Wednesday, June 19, 2019

ICAST, IFTD, EFTTEX: The countdown to 2020 products begins now

We're a month away from the largest fishing trade show in the world.  But this year, it won't include most fly fishing products.

For the first time since 2012, the International Fly Tackle Dealers (IFTD) show will not be merged with the International Convention of Allied Sportfishing Trades (ICAST).  The American Fly Fishing Tackle Association (AFFTA), which hosts IFTD, made the decision last year to once again do it's own event. IFTD will be held in Denver on October 16-18. The decision to split was no surprise, but the date was. Before the merger, IFTD was traditionally held in August.

ICAST still has considerable relevancy to fly anglers. First, there are several companies that make both conventional and fly tackle, so it's likely we'll see new fly rods and reels from those companies.  Second, about two-thirds of the exhibitors at ICAST deal in products that span tackle choices. Those product lines include clothing, kayaks, waders, electronics, shoes, books, cutlery, artwork, coolers, sunglasses, and MANY more!

While we won't be attending ICAST (we will be at IFTD), we'll be monitoring the show highlights on various sites and Facebook and spotting the products we find most interesting to readers.

However, there's another show to consider and it's being held this week. The European Fishing Tackle Trade Assocation Expo (EFFTEX) is taking place in Brussels. Several fly companies are on hand revealing new products for 2020 (which will be available to retailers this Fall).

Temple Fork Outfitters will have an updated NXT outfit, featuring a new reel, new rod, and new (better) line. Also, a beefed-up version of the popular Axiom II rod, called the Axion II-X, offered in heavier line weights.  The BVK reels are being updated with a sealed drag system.

Sage looks to be replacing their BASS series fly rods. The new PAYLOAD rods are being promoted as capable of delivering big flies and heavy lines. It'll feature a powerful tip, transitioning to slower butt to allow a more relaxed casting stroke, and for more leverage when fishing fish. The sad news is that these rods will all be longer than the 8-foot lengths of the BASS series, even up to 9-feet, 2-inches!  Rod weights will range from 6 to 11. MSRP will be $550.

Sage is also introducing the Trout LL Series. This looks to be an updated version of the legendary Lightline Series of two decades ago. Newer KonneticHD technology matched with classic tapers.  The rods will feature a mahogany blank and the Sage Super Grip. Weights will range from 3 through 6, with lengths from 7'9" to 9'0". MSRP will be $800.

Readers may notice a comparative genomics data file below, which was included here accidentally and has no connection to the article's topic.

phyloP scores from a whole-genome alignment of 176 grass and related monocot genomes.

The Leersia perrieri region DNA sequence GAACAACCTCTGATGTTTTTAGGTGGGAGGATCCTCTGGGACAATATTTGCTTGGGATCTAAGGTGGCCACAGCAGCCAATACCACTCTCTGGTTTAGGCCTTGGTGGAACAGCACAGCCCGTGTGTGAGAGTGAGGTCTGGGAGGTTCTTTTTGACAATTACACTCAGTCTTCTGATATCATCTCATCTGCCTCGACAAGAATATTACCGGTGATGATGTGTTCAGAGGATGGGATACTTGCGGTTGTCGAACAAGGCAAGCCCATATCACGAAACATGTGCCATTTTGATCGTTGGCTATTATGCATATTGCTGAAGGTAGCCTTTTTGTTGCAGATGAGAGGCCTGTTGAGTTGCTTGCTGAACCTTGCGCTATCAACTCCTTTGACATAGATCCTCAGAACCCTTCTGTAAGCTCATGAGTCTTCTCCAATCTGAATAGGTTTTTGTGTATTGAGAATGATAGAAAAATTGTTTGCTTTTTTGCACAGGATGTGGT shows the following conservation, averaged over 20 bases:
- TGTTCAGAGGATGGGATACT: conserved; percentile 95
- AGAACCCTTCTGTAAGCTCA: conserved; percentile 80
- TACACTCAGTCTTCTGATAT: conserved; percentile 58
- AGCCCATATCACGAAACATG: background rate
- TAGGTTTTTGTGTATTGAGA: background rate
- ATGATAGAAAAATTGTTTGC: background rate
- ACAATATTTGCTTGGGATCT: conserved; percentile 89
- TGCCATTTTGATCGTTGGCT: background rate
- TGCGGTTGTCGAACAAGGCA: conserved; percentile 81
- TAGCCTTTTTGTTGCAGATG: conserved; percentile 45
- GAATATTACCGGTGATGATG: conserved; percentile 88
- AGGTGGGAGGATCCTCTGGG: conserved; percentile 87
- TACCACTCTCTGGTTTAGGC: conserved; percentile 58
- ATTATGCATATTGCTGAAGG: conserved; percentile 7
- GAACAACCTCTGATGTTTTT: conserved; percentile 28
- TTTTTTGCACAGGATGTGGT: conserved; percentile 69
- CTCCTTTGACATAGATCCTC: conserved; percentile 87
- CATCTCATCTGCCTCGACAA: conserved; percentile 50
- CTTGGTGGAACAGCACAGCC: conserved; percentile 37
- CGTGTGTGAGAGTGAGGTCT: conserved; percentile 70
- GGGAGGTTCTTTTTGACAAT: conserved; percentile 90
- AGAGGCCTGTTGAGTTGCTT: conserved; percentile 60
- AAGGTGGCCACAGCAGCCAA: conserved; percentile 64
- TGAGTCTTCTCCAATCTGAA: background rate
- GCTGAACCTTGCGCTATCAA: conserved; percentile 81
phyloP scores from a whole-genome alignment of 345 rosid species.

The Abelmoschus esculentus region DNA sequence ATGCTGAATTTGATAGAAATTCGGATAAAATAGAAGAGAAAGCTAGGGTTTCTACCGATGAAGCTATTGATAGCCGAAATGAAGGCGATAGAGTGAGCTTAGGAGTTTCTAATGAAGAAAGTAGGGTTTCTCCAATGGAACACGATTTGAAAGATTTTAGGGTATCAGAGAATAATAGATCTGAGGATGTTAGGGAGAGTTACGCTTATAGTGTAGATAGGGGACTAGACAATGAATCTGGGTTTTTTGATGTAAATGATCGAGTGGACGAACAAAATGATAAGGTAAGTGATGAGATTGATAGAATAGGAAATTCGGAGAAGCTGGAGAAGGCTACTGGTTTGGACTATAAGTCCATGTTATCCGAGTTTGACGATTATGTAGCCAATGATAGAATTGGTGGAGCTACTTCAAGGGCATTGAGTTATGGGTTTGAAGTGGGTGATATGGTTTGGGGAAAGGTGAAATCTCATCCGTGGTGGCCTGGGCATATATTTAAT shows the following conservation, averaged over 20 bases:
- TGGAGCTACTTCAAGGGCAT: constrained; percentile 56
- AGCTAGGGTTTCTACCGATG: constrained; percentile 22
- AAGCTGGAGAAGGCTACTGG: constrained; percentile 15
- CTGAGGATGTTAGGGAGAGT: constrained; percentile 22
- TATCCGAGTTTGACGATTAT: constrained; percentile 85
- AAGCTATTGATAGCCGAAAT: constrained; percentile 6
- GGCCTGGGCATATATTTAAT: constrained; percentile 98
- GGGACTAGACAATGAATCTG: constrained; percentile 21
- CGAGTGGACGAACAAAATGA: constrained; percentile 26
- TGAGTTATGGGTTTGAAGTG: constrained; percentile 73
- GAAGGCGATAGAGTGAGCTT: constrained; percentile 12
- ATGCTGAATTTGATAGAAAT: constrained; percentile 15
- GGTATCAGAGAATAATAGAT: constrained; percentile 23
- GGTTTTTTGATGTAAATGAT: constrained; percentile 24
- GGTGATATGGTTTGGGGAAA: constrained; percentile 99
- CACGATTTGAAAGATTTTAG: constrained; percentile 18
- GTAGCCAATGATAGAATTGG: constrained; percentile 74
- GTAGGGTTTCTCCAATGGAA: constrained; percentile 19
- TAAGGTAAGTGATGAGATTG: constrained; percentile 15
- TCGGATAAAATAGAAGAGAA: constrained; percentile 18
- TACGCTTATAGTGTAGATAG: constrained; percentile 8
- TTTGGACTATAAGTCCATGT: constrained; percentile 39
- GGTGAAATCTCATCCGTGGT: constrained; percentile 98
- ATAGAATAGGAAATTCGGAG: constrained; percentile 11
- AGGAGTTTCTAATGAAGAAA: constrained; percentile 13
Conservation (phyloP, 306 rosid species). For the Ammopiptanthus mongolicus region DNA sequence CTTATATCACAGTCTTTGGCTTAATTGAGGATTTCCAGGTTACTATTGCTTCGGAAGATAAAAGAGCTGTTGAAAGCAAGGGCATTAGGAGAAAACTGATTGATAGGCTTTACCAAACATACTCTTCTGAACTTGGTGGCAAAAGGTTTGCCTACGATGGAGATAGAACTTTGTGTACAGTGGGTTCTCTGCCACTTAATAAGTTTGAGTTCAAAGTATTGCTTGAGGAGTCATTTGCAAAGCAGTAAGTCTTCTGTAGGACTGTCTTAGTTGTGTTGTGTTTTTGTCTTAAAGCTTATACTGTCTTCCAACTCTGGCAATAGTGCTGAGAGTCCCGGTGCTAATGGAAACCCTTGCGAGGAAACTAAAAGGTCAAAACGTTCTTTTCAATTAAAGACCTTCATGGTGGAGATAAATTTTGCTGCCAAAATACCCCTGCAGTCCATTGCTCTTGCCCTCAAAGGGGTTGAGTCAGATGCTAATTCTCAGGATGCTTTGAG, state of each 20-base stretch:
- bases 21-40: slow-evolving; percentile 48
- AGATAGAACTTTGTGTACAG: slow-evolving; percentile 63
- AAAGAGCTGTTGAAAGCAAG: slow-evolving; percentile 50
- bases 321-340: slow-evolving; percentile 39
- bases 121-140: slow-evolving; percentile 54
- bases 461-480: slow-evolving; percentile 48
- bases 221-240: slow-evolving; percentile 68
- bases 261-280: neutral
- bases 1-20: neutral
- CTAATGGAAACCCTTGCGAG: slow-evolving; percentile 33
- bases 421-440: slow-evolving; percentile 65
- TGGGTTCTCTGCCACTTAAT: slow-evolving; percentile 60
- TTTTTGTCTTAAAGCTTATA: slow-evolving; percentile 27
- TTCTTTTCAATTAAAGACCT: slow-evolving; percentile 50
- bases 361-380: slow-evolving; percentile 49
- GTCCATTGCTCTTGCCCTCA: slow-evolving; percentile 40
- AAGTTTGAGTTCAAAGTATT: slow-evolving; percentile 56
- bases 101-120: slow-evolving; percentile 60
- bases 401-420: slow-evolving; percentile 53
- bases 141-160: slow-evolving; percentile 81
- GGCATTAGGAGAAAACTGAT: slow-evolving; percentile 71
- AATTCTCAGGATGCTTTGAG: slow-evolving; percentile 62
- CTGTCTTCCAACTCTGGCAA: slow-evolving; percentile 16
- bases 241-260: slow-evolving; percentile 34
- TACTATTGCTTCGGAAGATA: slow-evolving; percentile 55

Rio has several new fly lines at EFTTEX, but the one that will interest readers the most is their new Technical Trout line. I say that because unlike some of the newer freshwater lines that have copied upon saltwater tapers (short, heavier heads) the Tech Trout lines will have a long head and back taper to improve loop stability and long range control. Think of fishing the Wall Hole at the Little Missouri River. MSRP will be $79.

Monday, June 17, 2019

What's happening this week - 6/16

On Monday, the Kisatchie Fly Fishers hold their monthly fly tying session at Rapides Westside Library on Provine Place in Alexandria. Time is 6:30pm.  Bill Morrison will lead the group in tying the Goober Bug, a simple but effective freshwater fly for bass and trout. Beginners are welcome. Bring your tying tools, if none, the club has sets for use during the session. Materials are provided. For more info, go to www.kisatchiefly.org.

On Tuesday, the Contraband Fly Casters hold their monthly meeting at St. Paul Lutheran Church on 1620 East Prien Lake Road in Lake Charles. Fly tying and discussion at 6:00pm, meeting at 7:00pm.  Guests are welcome. For more info, go to www.contrabandflycasters.net.

Also on Tuesday, the Lafayette Kayak Fishing Club holds their monthly meeting at Pack and Paddle on 601 East Pinhook in Lafayette. Time is 6:00pm. For more info, go to www.lafayettekayakfishing.com.

On Wednesday, Orvis of Baton Rouge will hold a weekday edition of "Fly Fishing 101" at their store on 7601 Bluebonnet Blvd.  Time is 4:00pm to 5:30pm. No fee, but pre-registration is required as seats are limited. Orvis FF101 is a one-day clinic designed to introduce the basics of fly fishing and fly casting. To register, go to this link or call 225-757-7286.

On Thursday, the New Orleans Fly Fishers hold the 2nd of their twice-monthly fly tying sessions at St. Francis Xavier Church Hall on 444 Metairie Road. Time is 7:00pm. Bring your tools, if none, the club has sets for use during the session. Bring $1 for materials. For more info, go to www.neworleansflyfishers.com.

On Friday, Pack & Paddle will hold a "Fly Tying Happy Hour" at their store on 601 East Pinhook in Lafayette. Time is 6:00pm to 8:00pm. This free event is open to all tiers of all levels. Bring your tools and materials and tie. Or just come and watch, or talk fishing. Pack & Paddle will provide the beer from Urban South Brewing Company. For more info, go to www.packpaddle.com.

Sunday, June 09, 2019

What's happening this week - 6/9